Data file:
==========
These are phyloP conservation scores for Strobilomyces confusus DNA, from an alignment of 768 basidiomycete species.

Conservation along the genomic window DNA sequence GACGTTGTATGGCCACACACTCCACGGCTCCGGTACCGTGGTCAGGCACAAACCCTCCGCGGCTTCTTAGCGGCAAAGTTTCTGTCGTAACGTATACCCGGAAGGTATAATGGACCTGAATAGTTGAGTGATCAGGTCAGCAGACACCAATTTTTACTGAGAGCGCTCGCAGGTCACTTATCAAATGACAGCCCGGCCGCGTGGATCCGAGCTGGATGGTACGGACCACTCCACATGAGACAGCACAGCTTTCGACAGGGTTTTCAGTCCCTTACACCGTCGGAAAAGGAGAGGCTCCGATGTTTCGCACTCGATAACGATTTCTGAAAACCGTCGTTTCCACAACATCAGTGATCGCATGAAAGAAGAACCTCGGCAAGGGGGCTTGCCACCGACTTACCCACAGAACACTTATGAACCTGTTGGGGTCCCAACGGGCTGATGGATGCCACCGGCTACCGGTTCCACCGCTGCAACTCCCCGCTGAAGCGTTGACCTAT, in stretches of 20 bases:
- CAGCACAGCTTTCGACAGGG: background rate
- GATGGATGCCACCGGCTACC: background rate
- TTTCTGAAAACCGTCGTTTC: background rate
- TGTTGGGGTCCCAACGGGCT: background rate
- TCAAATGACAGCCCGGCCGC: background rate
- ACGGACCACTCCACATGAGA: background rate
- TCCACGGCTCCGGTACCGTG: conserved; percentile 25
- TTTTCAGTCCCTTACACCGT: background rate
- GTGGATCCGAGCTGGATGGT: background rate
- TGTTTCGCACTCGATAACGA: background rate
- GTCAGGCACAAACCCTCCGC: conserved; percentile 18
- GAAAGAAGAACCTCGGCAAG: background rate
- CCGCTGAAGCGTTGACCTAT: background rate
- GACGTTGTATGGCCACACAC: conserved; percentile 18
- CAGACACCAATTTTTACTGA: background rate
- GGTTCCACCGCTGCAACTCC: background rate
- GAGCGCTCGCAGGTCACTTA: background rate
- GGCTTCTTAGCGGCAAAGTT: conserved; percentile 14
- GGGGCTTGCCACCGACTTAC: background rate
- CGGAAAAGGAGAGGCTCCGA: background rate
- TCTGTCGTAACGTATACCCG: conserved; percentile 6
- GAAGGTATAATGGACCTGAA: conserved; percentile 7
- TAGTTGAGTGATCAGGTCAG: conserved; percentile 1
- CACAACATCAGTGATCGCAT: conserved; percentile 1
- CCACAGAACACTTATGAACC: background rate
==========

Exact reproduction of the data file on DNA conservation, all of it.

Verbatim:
These are phyloP conservation scores for Strobilomyces confusus DNA, from an alignment of 768 basidiomycete species.

Conservation along the genomic window DNA sequence GACGTTGTATGGCCACACACTCCACGGCTCCGGTACCGTGGTCAGGCACAAACCCTCCGCGGCTTCTTAGCGGCAAAGTTTCTGTCGTAACGTATACCCGGAAGGTATAATGGACCTGAATAGTTGAGTGATCAGGTCAGCAGACACCAATTTTTACTGAGAGCGCTCGCAGGTCACTTATCAAATGACAGCCCGGCCGCGTGGATCCGAGCTGGATGGTACGGACCACTCCACATGAGACAGCACAGCTTTCGACAGGGTTTTCAGTCCCTTACACCGTCGGAAAAGGAGAGGCTCCGATGTTTCGCACTCGATAACGATTTCTGAAAACCGTCGTTTCCACAACATCAGTGATCGCATGAAAGAAGAACCTCGGCAAGGGGGCTTGCCACCGACTTACCCACAGAACACTTATGAACCTGTTGGGGTCCCAACGGGCTGATGGATGCCACCGGCTACCGGTTCCACCGCTGCAACTCCCCGCTGAAGCGTTGACCTAT, in stretches of 20 bases:
- CAGCACAGCTTTCGACAGGG: background rate
- GATGGATGCCACCGGCTACC: background rate
- TTTCTGAAAACCGTCGTTTC: background rate
- TGTTGGGGTCCCAACGGGCT: background rate
- TCAAATGACAGCCCGGCCGC: background rate
- ACGGACCACTCCACATGAGA: background rate
- TCCACGGCTCCGGTACCGTG: conserved; percentile 25
- TTTTCAGTCCCTTACACCGT: background rate
- GTGGATCCGAGCTGGATGGT: background rate
- TGTTTCGCACTCGATAACGA: background rate
- GTCAGGCACAAACCCTCCGC: conserved; percentile 18
- GAAAGAAGAACCTCGGCAAG: background rate
- CCGCTGAAGCGTTGACCTAT: background rate
- GACGTTGTATGGCCACACAC: conserved; percentile 18
- CAGACACCAATTTTTACTGA: background rate
- GGTTCCACCGCTGCAACTCC: background rate
- GAGCGCTCGCAGGTCACTTA: background rate
- GGCTTCTTAGCGGCAAAGTT: conserved; percentile 14
- GGGGCTTGCCACCGACTTAC: background rate
- CGGAAAAGGAGAGGCTCCGA: background rate
- TCTGTCGTAACGTATACCCG: conserved; percentile 6
- GAAGGTATAATGGACCTGAA: conserved; percentile 7
- TAGTTGAGTGATCAGGTCAG: conserved; percentile 1
- CACAACATCAGTGATCGCAT: conserved; percentile 1
- CCACAGAACACTTATGAACC: background rate